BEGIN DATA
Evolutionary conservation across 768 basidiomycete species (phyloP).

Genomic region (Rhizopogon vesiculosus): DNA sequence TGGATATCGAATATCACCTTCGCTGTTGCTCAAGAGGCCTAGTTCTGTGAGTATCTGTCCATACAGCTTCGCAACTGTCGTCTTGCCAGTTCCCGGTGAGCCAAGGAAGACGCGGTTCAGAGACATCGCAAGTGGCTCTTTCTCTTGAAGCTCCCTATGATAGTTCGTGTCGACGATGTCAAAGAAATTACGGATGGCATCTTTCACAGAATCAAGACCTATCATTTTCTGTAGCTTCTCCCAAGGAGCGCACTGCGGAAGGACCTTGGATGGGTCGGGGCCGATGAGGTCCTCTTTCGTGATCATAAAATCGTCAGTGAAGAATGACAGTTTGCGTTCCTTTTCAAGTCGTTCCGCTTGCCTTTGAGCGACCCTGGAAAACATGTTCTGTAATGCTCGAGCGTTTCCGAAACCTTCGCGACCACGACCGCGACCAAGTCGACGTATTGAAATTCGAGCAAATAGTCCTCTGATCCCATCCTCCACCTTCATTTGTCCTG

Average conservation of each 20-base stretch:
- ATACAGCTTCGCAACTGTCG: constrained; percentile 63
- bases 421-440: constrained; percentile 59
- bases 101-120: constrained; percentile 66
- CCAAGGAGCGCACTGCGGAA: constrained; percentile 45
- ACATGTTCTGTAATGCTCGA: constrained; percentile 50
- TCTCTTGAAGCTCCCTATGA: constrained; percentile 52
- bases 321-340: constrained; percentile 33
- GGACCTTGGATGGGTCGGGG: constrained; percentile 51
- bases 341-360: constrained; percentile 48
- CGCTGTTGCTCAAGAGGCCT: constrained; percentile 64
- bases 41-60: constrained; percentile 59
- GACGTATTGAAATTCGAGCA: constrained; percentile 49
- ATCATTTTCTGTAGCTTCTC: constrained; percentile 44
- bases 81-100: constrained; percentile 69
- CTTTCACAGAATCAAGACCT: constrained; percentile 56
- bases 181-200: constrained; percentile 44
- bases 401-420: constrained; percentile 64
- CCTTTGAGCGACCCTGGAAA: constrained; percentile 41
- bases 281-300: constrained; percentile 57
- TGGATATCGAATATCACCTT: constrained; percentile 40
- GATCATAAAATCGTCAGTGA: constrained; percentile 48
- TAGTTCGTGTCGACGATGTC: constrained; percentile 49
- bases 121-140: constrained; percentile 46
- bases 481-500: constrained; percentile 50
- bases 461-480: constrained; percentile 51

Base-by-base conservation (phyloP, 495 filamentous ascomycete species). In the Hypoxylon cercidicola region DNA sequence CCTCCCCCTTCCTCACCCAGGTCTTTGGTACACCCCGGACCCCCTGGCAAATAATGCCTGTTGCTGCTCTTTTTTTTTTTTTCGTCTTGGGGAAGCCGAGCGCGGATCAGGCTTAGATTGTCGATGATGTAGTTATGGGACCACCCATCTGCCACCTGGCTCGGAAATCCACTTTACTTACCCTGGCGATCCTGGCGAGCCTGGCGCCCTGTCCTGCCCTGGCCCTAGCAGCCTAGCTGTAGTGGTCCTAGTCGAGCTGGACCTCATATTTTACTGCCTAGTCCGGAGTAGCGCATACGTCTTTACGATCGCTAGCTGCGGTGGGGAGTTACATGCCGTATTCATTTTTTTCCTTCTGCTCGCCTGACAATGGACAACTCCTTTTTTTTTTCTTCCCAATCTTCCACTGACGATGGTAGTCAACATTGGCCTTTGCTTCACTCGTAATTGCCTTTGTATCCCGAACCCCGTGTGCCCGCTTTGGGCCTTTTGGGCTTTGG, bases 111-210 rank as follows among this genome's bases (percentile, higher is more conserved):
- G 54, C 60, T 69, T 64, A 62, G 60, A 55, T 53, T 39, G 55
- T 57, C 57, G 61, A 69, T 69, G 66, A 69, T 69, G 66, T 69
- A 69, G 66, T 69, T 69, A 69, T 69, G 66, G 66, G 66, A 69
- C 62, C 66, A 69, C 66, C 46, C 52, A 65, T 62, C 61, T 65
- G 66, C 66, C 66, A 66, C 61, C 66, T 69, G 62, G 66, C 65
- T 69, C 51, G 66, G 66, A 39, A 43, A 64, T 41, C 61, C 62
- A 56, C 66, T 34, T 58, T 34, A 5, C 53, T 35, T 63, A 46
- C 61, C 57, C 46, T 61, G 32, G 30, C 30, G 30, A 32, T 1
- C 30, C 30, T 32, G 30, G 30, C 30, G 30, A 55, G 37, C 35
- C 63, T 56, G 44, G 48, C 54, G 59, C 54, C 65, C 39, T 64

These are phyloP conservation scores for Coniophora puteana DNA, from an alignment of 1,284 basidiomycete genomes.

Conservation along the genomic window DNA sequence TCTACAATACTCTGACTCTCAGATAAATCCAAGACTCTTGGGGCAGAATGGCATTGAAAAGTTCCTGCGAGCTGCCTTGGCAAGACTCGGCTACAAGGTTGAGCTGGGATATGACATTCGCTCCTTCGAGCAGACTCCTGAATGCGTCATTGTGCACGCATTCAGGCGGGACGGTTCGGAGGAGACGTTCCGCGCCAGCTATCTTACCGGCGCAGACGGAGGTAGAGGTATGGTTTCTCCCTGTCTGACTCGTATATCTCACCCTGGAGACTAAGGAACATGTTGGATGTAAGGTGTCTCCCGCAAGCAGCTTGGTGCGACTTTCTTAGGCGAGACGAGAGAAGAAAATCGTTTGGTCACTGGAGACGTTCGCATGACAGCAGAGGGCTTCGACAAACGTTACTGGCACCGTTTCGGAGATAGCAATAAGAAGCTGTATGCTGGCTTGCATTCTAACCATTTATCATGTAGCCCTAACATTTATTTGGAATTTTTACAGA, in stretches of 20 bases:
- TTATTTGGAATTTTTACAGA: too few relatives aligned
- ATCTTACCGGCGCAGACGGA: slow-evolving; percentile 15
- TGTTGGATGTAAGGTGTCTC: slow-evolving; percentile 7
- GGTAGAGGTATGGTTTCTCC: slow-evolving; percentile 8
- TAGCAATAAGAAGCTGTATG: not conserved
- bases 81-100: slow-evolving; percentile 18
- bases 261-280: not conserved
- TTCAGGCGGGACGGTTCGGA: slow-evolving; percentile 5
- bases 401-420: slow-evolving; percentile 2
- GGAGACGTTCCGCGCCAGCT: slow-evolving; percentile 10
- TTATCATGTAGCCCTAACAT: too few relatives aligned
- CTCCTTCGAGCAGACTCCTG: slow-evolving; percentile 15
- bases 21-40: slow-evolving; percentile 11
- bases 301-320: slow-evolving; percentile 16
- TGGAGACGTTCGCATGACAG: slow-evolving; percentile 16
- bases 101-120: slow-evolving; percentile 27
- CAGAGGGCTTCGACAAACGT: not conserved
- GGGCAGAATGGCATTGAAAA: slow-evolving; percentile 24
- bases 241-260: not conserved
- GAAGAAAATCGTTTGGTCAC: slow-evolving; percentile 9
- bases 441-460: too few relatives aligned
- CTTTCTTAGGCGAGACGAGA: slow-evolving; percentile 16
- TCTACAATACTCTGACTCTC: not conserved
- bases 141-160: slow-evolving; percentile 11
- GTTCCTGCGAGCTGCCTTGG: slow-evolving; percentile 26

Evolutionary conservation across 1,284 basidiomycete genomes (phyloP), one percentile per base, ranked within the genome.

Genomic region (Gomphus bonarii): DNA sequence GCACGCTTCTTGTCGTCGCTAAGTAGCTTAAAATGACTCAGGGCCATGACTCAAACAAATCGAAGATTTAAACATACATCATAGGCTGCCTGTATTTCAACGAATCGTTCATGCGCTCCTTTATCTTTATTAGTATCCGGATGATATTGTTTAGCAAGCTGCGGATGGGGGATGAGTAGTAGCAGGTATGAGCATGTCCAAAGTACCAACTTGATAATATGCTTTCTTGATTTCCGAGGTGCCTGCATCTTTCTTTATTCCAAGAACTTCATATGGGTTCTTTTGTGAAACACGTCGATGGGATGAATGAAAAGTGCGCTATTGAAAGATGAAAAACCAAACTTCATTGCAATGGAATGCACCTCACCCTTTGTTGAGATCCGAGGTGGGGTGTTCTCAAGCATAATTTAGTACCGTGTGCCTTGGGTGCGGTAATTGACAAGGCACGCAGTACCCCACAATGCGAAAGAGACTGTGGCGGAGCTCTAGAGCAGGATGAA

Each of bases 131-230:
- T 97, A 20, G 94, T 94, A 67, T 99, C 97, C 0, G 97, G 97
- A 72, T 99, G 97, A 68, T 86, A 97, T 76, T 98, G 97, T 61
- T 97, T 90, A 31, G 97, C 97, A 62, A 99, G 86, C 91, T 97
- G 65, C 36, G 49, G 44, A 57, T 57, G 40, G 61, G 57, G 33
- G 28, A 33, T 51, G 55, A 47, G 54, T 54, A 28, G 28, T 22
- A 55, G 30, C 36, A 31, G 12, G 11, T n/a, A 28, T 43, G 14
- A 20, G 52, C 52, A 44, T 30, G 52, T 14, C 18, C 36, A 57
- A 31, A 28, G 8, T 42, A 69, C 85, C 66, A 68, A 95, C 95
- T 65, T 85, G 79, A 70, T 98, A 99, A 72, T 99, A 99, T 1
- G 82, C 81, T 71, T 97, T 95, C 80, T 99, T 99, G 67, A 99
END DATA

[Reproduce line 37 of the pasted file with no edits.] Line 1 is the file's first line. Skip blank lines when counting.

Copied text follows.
- C 61, C 57, C 46, T 61, G 32, G 30, C 30, G 30, A 32, T 1